I test fitted a piece of wood and it fit fine.

I marked out the location of the studs on the top and bottom plates. After nailing the studs to the top and bottom plates, I checked for squareness and then nailed down a piece of plywood to keep the wall square. I used some rope to keep the wall from moving too far in the wrong direction, and some scrap wood to keep the bottom plate from sliding off.

I wanted to get one end wall up to reinforce the long wall, while I am back at home.

I averaged one 12 foot wall section each day, working alone. This picture shows what I accomplished by the end of the week.

I added some support under my trap door, so I don't end up unexpectedly in the cellar.

I'm planning to head up in a few weeks to continue building the walls.

Sunday, August 16, 2015

Capping the foundation

I headed up to the site last Monday and pitched my tent in the basement.

My lumber was delivered Monday morning. I bolted down the sill plates and measured and marked on the sills where each joist should be set. Next I put on the rim joists. Setting the floor joists was straightforward but time consuming. I had to walk from one side of the foundation to the other to put the joists in place and then walk back and forth to align them. Working alone slows things down.

The tricky part was framing the opening for the trap door to the cellar. I made jigs to hold various beams in place, while I nailed in the joist hangers. I'm glad I only needed to use a few hangers.

It rained Monday night and most of Tuesday. After the rain, I slid the well cover back to check the water level. It had gone up from 6" to about a foot with all the rain. This bodes well because there had been no rain for several weeks and there was still 6" of water in the well. I believe the water is flowing out of the well at the same rate that it flows in.

I have a new pet: Mr Daddy Long Legs. He kept following me around all week.

Here is a view of the basement with most of the plywood floor put down.

Here is the official picture of the decking in place.

I hope to head back in a few weeks and start the walls.

Sunday, August 9, 2015

Preparing for a week of work banging nails

I am on vacation next week and plan to head up and build the floor platform and hopefully a couple of walls. I ordered some lumber from the local lumberyard. They will deliver it Monday morning; I'll be heading up late Sunday.

I'm packing all my tools and supplies. I bought some 2x3 x 8 to use for window header spacers. I cut up some 2x10's to 14.5" length to use as joist blocking. This week will be a good test to see if my electrical power ideas work out. I have a 110 amp marine battery that I'm bringing up with me. I have a battery charger for the 18 V Ryobi batteries which runs off a 12 V battery. I'll use the marine battery to recharge the Ryobi batteries for the circular saw and drill. When the marine battery voltage drops, I'll hook some jumper cables to the car battery and start up the Jeep to recharge it. Hopefully this will work well enough so I don't have to get a generator.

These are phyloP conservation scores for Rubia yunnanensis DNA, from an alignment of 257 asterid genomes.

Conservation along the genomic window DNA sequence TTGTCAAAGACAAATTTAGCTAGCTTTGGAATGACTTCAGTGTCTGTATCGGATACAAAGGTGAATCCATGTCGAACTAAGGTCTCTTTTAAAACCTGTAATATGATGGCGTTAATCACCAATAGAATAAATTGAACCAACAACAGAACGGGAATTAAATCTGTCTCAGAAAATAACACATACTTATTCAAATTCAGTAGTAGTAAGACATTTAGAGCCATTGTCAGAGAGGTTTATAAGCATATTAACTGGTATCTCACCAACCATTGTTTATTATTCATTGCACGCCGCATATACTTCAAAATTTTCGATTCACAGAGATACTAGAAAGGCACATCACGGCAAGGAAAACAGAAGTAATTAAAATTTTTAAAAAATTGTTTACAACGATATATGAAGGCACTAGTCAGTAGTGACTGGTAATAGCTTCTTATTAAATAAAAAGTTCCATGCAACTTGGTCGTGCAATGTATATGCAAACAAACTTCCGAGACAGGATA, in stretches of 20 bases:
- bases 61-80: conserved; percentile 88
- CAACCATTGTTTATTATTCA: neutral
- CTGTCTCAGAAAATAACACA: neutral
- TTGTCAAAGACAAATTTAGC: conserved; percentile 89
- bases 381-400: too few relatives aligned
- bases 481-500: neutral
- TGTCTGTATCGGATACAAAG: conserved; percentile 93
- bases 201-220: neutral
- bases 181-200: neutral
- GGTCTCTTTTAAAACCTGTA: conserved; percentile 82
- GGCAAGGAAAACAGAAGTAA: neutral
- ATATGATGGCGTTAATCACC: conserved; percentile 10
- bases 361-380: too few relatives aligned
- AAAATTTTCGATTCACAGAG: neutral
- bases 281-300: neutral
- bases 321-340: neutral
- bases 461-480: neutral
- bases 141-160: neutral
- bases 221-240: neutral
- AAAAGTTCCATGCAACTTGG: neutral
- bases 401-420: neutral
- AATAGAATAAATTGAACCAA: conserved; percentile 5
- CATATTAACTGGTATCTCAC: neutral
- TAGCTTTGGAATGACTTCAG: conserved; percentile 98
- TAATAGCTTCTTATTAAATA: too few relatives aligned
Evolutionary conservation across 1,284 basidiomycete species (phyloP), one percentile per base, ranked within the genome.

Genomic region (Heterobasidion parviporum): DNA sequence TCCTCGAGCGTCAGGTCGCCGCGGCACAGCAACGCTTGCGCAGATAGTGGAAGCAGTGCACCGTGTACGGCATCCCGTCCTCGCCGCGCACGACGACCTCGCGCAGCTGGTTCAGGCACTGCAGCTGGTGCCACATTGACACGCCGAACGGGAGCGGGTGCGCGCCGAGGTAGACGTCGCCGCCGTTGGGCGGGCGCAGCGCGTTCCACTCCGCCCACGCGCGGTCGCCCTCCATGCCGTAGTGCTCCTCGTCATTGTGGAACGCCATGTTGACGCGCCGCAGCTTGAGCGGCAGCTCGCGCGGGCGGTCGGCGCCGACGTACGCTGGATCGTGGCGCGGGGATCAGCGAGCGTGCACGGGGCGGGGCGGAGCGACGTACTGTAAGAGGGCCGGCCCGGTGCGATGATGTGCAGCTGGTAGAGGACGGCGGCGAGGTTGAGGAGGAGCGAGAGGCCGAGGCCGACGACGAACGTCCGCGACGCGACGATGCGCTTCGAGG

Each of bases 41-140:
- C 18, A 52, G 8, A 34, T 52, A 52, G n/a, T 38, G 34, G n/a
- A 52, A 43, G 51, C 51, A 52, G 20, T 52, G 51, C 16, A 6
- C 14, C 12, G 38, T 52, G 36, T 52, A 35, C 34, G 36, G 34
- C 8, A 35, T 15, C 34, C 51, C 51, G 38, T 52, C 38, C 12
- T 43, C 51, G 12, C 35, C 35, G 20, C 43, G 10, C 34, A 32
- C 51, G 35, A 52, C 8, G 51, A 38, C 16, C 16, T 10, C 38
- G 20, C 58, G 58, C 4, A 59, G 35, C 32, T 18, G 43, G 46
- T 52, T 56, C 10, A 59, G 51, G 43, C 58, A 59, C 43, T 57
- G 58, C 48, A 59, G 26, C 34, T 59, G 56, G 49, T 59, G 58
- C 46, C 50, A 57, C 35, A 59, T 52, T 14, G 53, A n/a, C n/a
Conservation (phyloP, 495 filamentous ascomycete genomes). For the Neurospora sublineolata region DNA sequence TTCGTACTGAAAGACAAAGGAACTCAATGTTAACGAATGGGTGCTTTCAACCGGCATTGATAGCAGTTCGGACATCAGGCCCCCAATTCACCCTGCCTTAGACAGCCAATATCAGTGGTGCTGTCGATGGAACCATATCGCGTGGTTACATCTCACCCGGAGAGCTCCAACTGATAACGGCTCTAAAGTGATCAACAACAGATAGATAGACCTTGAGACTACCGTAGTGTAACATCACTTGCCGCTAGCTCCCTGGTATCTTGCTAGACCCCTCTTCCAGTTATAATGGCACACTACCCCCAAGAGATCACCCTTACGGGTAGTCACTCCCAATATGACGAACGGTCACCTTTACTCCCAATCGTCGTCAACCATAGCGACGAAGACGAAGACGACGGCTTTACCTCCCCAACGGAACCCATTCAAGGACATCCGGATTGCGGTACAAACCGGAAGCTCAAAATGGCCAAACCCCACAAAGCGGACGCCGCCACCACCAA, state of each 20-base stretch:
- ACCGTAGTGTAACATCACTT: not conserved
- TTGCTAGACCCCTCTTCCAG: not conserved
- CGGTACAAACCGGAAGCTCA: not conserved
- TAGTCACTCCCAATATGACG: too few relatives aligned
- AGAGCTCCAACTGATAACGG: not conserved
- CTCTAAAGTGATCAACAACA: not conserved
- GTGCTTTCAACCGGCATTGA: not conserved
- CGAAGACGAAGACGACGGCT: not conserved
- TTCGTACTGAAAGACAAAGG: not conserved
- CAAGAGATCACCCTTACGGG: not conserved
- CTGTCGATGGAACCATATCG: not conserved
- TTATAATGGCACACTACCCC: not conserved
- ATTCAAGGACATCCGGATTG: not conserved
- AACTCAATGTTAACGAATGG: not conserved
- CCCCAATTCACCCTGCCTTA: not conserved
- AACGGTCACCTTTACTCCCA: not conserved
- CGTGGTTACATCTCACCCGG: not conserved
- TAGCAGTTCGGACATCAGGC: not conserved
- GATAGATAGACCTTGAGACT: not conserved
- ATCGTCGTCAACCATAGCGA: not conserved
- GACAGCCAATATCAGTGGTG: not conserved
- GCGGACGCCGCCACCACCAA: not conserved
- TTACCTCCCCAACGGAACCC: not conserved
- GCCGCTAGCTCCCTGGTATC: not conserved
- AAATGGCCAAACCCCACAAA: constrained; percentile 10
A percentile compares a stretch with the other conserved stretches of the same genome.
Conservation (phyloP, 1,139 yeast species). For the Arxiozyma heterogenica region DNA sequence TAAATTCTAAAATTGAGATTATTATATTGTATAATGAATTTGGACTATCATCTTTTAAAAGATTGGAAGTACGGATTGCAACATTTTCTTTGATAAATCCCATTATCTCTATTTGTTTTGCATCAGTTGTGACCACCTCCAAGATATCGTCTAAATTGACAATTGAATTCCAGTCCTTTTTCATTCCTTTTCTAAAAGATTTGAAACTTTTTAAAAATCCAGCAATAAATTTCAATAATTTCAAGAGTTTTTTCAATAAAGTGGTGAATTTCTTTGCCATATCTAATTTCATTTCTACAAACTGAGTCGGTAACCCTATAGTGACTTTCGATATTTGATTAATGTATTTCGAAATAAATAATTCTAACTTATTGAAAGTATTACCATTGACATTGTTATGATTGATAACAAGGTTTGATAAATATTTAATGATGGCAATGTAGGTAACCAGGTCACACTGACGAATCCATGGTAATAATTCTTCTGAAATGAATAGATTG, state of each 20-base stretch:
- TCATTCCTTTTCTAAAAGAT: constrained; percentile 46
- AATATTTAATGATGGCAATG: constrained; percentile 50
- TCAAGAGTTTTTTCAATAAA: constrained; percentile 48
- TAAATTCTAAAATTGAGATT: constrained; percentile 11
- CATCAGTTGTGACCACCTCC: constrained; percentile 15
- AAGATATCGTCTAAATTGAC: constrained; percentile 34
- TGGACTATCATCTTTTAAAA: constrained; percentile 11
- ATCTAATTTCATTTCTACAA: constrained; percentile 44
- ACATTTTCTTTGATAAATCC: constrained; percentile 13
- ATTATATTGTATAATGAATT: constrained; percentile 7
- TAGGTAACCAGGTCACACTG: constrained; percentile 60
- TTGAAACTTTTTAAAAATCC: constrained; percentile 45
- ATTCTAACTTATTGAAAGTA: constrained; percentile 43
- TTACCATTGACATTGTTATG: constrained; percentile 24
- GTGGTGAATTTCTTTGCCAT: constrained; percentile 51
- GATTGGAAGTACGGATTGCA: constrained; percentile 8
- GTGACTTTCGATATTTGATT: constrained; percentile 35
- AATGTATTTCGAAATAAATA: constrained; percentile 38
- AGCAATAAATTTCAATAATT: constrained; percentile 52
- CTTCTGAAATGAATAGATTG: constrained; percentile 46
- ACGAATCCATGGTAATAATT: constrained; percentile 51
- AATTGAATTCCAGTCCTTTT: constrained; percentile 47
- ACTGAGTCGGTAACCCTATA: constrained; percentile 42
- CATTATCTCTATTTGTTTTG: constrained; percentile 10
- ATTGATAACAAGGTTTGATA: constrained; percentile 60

In addition to tools, I need to get my camping gear in order. First was setting up a screen house / tent, which I bought a few weeks ago. It sets up in 5 minutes with one person. This will be vital for sleeping and my sanity by keeping the mosquitoes at bay. I'll set up the screen house in the cellar under the floor platform initially. That way I'll stay reasonably dry if it rains.  I bought a cot today to sleep on; I still need to test it out and see if it is easy to set up. I have to remember my sleeping bag and a pillow - it is starting to get cool at night now; good sleeping weather.  I got a bucket loo cover for a potty. I need to get my LED lantern and all it's pieces together next.

I keep thinking through things in my mind. Today I was thinking about what pattern to lay down the plywood decking to minimize waste. Tonight I was researching the correct size nails to use with joist hangers. I'll only have a couple of joist hangers around my trap door to the cellar. I still have to decide on window sizes and add the correct rough openings to my wall framing sketches.

Monday, July 27, 2015

Sills and a dug well

I drove up to the building site this past weekend to install the sill plates. My excavator was working back filling the foundation. He needed extra soil to build up the ground around the foundation, so he moved dirt from the gently sloping hillside behind the house. This gives me a relatively flat backyard and will improve water runoff in the spring.

This is a view behind the foundation, looking southeast. My garden will be close to the house, where it will get the most sunlight.

While my excavator was there, I asked if he could dig a couple of test holes to look for water. The first 2 holes hit ledge about 2 feet down. The third hole, he was able to get about 10 feet down. The ground was moist and water was slowly seeping out of the ledge.

My excavator put a bed of gravel in the hole, followed by a well tile and then surrounded it with gravel. 16 hours later there was 6 inches of water in the well tile. We will have to see how this turns out, but I was happy to get some water. There is a lot of runoff here in the spring, so I will have plenty of water then. I planned to put in a 300 gallon water storage tank all along, so finding water is just an extra blessing.

I finished up the sills on Saturday afternoon.

As an experiment, I built some Jefferson alternating tread stairs. I lowered them into the foundation and tried them out. They work fine. I just have to remember I am on stairs and not a ladder.

I hope to get back in a couple of weeks to frame the floor.